Thermodynamically Consistent Models of Elastic-Plastic Materials
Received Date: July 19, 2021; Published Date: August 05, 2021
A three-dimensional thermodynamic setting for the modelling of elastic-plastic materials is established. The second law of thermodynamics is assumed in the Clausius-Duhem form with the entropy production being given by a constitutive function. An incremental stress strain relation is derived. In essence the free energy is found to describe the elastic behaviour while the hysteretic properties are a joint consequence of the entropy production and the free energy.
The purpose of this paper is to establish a thermodynamic three-dimensional setting for the modelling of thermo-elastic-plastic properties of solids. To this end we follow the scheme of rational thermodynamics  which is based on the (local) balance equations and the Clausius-Duhem inequality as a way of selecting physically admissible constitutive equations. However, we allow the entropy production too to be given by a constitutive function. This view is quite unusual in the literature and is the key point of the present approach. Mathematically it emerges that new schemes can occur due to common dependences of the free energy, possibly of the stress, and of the entropy production. To describe the elastic- plastic behaviour we consider the stress, the strain, and their rates within the set of independent variables. Here it follows that the dependence of the entropy production on the strain rate or on the stress rate combine with the time derivative of the free energy thus providing relations which are qualitatively new; the free energy is dependent on both stress and strain. These models show a joint occurrence of terms arising from the free energy and terms determined by the entropy production. The flexibility of the models and the thermodynamic consistency are the main advantages of the constitutive property of the entropy production.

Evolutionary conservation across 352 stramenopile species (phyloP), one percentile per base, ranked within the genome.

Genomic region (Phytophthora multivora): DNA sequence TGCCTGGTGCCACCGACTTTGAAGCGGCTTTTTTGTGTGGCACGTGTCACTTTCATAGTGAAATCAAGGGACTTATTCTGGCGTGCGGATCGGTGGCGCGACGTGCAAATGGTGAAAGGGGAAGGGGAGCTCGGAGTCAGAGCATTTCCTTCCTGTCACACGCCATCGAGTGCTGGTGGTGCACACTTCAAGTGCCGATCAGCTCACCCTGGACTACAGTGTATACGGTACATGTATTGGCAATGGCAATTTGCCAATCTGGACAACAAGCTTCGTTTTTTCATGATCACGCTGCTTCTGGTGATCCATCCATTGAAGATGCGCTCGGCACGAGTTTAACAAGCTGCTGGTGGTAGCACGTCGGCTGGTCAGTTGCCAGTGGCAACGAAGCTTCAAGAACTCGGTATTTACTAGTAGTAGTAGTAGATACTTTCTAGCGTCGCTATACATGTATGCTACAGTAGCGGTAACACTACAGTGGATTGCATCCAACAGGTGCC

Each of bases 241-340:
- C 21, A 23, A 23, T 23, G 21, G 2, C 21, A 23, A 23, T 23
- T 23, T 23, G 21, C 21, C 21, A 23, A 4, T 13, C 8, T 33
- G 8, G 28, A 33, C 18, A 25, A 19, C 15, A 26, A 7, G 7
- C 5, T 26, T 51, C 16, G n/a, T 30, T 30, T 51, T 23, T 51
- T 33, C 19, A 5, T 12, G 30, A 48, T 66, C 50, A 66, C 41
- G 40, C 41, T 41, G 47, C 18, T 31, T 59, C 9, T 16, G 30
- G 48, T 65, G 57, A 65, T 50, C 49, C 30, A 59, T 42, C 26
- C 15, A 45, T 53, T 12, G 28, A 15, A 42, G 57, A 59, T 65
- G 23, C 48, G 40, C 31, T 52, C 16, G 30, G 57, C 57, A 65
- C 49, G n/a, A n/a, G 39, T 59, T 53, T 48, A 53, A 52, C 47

Second-Law Inequality and Entropy Production
Consider a continuous body occupying a time-dependent region Ω⊂ε 3 . Any point of the body is labelled by the position X occupied in a reference configuration R. The motion is described by the function χ that to each X ∈ R, at time t ∈ ℝ, associates the position x ∈ Ω. Denote by ∇ and ∇R the gradient with respect to x and X. The symbol ∂t denotes the time derivative at a point x in space while a superposed dot denotes the time derivative relative to the observer following the motion of the point under consideration. Hence for any differentiable function f (t, x) we have Instead, if we have g (t, X) then g˙= ∂tg. The body is regarded as a deformable and heat-conducting solid. The balances of mass and linear momentum are written in the form
where ρ is the mass density, v is the velocity, T is the symmetric Cauchy stress tensor, b is the body force. The balance of energy is written in the form
where ε is the internal energy density (per unit mass), D is the stretching tensor, q is the heat flux, and r is the heat supply.
Let η be the entropy density and θ the absolute temperature. The balance of entropy is expressed by saying that there is an entropy flux φ and an entropy supply ρs; here we let φ = q/θ and s = r/θ. The balance is stated by assuming that in any process the entropy rate is greater than what is given by φ and s,
The quantity σ so defined is said to be the entropy production. Substitution of ρr − ∇·q from the balance of energy (2) into (3) results in
By means of the Helmholtz free energy ψ = ε−θη we obtain from (4) that
For the present purposes it is convenient to consider (referential) Lagrangian quantities. Let F = ∇R χ be the deformation gradient and J = det F. Hence, we let E = ½ (FT F − 1) and
TRR is the second Piola (or Piola-Kirchhoff) stress tensor. It follows that
Observe Jρ =ρR is the mass density in R. Multiplying inequality (5) by J we obtain